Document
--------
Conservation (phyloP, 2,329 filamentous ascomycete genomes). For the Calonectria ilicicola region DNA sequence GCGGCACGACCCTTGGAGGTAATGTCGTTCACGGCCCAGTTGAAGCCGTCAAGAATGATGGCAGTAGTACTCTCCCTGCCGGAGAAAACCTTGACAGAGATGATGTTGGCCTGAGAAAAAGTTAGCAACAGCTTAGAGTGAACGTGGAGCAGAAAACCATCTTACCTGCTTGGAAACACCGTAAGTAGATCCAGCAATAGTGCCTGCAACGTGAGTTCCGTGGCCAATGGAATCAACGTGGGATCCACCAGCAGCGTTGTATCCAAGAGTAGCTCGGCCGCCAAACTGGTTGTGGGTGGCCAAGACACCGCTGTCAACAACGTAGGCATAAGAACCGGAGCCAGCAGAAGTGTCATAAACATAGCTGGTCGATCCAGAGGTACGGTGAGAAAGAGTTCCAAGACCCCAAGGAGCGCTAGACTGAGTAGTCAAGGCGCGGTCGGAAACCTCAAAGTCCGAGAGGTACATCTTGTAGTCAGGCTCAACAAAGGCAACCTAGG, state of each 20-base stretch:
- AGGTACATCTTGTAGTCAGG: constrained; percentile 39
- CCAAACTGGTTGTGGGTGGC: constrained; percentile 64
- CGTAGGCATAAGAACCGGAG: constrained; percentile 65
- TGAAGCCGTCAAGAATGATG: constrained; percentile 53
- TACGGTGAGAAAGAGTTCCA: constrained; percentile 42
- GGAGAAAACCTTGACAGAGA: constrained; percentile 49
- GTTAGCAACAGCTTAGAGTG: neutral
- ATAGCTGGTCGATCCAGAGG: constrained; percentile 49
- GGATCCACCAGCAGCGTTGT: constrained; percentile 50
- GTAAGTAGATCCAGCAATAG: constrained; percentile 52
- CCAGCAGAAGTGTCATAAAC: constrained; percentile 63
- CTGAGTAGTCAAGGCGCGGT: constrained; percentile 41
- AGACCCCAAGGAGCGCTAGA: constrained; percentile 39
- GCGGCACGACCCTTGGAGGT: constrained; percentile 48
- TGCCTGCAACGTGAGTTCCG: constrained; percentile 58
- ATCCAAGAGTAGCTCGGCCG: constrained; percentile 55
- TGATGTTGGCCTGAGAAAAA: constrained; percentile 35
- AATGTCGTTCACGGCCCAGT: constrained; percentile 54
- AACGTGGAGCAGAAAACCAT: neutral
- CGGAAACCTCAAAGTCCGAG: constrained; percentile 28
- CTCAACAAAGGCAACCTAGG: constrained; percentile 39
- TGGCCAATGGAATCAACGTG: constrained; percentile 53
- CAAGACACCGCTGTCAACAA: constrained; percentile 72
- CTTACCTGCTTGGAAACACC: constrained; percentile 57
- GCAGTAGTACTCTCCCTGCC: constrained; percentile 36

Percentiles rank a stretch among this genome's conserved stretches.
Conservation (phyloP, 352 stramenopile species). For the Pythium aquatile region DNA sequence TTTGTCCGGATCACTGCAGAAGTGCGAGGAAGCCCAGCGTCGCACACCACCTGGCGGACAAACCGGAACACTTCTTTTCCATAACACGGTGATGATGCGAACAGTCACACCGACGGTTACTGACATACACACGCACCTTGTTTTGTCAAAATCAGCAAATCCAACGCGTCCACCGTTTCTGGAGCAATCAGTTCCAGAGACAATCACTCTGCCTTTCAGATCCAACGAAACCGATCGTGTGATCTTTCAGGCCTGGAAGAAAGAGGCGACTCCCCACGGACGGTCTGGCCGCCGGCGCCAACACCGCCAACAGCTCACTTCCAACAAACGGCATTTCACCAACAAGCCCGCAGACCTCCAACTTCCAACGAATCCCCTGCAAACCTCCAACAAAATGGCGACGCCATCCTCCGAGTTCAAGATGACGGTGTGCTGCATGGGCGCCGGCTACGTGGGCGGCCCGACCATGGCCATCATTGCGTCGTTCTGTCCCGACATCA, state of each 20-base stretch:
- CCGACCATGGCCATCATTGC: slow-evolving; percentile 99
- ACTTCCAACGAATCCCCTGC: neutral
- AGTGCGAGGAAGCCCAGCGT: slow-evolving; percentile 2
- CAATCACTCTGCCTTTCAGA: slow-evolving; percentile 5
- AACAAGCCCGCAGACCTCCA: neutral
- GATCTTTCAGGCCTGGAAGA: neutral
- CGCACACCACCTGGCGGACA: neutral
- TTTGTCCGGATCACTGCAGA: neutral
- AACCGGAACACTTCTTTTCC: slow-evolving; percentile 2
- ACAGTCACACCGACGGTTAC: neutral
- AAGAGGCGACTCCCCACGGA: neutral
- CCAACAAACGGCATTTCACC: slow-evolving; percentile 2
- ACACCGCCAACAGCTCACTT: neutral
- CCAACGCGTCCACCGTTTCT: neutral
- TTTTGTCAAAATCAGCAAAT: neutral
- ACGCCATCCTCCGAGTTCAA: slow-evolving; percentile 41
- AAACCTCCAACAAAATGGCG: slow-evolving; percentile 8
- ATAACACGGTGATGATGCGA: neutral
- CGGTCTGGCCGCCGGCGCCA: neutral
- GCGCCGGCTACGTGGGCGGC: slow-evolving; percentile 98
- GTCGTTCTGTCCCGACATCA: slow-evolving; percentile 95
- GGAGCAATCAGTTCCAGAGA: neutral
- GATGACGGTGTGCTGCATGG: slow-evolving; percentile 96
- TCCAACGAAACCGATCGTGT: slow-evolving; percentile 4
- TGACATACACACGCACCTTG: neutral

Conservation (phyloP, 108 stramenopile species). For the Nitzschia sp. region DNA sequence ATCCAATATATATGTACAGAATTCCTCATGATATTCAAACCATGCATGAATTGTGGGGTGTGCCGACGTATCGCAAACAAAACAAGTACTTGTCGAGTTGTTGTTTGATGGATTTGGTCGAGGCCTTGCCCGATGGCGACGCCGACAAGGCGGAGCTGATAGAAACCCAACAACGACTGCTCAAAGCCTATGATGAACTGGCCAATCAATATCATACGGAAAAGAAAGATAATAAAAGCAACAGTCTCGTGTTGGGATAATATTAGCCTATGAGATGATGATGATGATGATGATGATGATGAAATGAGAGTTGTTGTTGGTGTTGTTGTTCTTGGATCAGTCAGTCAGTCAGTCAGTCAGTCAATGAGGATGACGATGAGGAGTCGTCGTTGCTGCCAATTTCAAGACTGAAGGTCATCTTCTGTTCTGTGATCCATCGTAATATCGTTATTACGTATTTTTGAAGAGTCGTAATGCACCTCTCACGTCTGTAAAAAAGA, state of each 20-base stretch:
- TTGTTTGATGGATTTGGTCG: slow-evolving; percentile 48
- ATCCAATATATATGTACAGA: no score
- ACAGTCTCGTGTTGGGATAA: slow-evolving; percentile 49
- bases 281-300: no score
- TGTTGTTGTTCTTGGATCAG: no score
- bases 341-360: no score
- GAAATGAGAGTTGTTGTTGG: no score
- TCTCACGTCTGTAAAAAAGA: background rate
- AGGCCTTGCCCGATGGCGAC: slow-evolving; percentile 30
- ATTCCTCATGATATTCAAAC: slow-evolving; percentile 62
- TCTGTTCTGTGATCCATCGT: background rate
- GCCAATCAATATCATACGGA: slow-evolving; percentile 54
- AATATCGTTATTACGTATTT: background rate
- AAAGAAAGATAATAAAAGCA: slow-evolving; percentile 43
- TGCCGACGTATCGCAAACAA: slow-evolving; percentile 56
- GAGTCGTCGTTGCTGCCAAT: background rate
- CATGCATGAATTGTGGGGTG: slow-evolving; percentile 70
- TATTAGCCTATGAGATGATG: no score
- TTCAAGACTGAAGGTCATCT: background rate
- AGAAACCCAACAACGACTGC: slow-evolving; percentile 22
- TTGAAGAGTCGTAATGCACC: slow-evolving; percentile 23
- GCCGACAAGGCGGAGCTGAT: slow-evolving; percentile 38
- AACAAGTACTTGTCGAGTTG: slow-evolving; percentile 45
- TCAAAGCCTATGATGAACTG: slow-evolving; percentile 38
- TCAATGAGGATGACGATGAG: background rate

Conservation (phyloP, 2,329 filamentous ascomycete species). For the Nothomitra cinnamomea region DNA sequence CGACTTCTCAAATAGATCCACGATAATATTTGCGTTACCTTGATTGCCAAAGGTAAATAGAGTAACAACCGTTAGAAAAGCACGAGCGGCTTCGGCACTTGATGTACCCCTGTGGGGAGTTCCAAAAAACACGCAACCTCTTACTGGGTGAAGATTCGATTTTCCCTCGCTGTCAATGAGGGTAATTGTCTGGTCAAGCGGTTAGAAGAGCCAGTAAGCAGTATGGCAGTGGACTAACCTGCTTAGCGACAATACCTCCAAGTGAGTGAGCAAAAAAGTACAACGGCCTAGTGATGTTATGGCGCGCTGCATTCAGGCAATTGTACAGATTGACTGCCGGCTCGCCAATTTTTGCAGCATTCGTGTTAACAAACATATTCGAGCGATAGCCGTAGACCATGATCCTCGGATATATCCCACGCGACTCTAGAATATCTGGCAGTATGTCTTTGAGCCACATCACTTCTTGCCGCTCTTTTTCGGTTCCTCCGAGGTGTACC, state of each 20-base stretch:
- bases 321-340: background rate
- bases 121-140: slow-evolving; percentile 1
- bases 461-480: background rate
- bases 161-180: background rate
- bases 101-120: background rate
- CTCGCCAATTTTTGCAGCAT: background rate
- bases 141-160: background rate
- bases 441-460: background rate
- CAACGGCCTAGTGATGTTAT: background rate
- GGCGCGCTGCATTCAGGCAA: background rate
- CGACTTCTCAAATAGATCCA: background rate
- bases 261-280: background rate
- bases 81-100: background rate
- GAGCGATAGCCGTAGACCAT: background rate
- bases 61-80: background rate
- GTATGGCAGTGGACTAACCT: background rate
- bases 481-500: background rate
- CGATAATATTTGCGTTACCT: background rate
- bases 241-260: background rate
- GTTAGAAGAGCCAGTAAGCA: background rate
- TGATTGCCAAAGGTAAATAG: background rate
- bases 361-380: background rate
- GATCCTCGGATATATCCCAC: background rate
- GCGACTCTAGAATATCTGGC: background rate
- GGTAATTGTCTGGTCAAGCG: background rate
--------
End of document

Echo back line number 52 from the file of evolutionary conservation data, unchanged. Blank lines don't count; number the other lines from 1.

- TCCAACGAAACCGATCGTGT: slow-evolving; percentile 4